In addition to the obvious Nazi and Bolshevik historical examples, this pattern can be seen today in countries like Iran and Venezuela. When Mr Trump's close ally and campaign manager Steve Bannon described himself as a "Leninist", this is exactly what he meant.
Mr Trump is a master of anti-state rhetoric. He denounces anything he doesn't like as the work of "the deep state", even though the US does not have a deep state, just a government. Mr Bannon constantly boasts about planning to "dismantle the administrative state", even though administration constitutes almost everything any state does.
Familiar slogans of Mr Trump's movement – “build that wall”, “drain the swamp”, “lock her up” – identify no protagonist. It is not that the state should act on these demands, (none of which will ever actually be accomplished, as both demagogue and followers fully understand), but that somebody should somehow deal with them.
These slogans were largely concocted by firms like Cambridge Analytica, the British data analysis company hired by Mr Trump's 2016 US presidential campaign. And being performative without agency, the chants point to the loss of power by the state rather than government action. Such mantras in their sinister aspirations and warnings of crises communicate that the state is incapable of meeting their demands. Emergencies are the key tactic. Mr Trump loved emergencies, frequently declaring them where they didn’t exist. He even tried to postpone the 2020 election due to a public health emergency.
The Nazi political theorist Carl Schmitt noted that a lawless and authoritarian movement can transform a rule-of-law state by declaring emergencies, putting in place supposedly temporary and exceptional measures to deal with them, and extending them indefinitely.
The rise of armed white supremacist militias in US society, often strongly supportive of Mr Trump, creates the prospect of such parallel sources of power. Two of the largest and most dangerous gangs, the Proud Boys and Oath Keepers, were key participants in the January 6 insurrection. By attacking Congress and the police, they were effectively challenging state authority, seeking to use violence to replace the rule of law with their own will.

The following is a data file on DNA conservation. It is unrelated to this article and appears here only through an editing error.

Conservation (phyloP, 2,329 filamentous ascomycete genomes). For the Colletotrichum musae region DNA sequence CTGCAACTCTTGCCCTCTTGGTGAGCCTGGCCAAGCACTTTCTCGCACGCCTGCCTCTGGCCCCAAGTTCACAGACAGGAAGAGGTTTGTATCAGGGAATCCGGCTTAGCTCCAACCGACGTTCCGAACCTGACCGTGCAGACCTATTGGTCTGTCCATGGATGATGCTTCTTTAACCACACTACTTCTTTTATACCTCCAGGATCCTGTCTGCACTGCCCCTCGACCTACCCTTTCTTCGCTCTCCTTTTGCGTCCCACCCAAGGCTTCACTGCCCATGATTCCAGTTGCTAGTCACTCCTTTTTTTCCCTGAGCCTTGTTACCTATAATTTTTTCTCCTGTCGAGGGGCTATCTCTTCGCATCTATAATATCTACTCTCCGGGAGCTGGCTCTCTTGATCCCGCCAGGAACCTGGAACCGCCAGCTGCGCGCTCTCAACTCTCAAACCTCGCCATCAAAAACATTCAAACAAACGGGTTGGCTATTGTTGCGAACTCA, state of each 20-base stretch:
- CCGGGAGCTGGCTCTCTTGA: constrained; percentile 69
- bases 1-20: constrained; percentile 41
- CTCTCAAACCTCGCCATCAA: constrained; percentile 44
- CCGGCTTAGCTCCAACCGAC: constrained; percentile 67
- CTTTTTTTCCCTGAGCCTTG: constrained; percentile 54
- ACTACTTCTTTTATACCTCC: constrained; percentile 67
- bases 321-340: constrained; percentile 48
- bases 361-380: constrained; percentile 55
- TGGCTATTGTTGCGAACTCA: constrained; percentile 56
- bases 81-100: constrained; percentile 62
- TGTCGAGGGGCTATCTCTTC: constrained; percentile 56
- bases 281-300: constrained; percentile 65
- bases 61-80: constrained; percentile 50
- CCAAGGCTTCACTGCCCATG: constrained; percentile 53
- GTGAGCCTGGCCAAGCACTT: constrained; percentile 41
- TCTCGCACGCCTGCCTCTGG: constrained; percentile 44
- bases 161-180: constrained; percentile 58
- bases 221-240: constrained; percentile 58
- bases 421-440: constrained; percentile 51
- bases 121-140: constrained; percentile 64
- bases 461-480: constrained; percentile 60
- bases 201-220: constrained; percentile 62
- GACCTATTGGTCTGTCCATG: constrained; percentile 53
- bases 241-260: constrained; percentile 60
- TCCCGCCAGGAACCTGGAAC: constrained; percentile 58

The insurrection failed, and with it the final gambit in the attempted coup. Mr Trump and his allies failed to create the constitutional crisis they hoped would somehow allow him to stay in power. Instead, Congress ratified the election results later that day.
Yet the response of the state thus far has been woefully inadequate. Many foot soldiers of the insurrection have received mainly light prison sentences. But none of the planners and authors of the insurrection, and, more importantly, the attempted coup, have been held to account in any meaningful way.
As Ms Cheney put it, Mr Trump has “gone to war with the rule of law” and if he's not winning, he's not exactly losing either.
All this surely invites another such attempt. Unfortunately, the past year suggests that the Trump movement has correctly identified a set of major structural and constitutional weaknesses in the US system, and although they failed in their coup attempt, they also completely got away with it.
The American state does not appear particularly effective in asserting the rule of law and acting decisively to ensure there is no repetition of the coup attempt – especially not one that, building on the lessons of the past, might have a much better chance of success.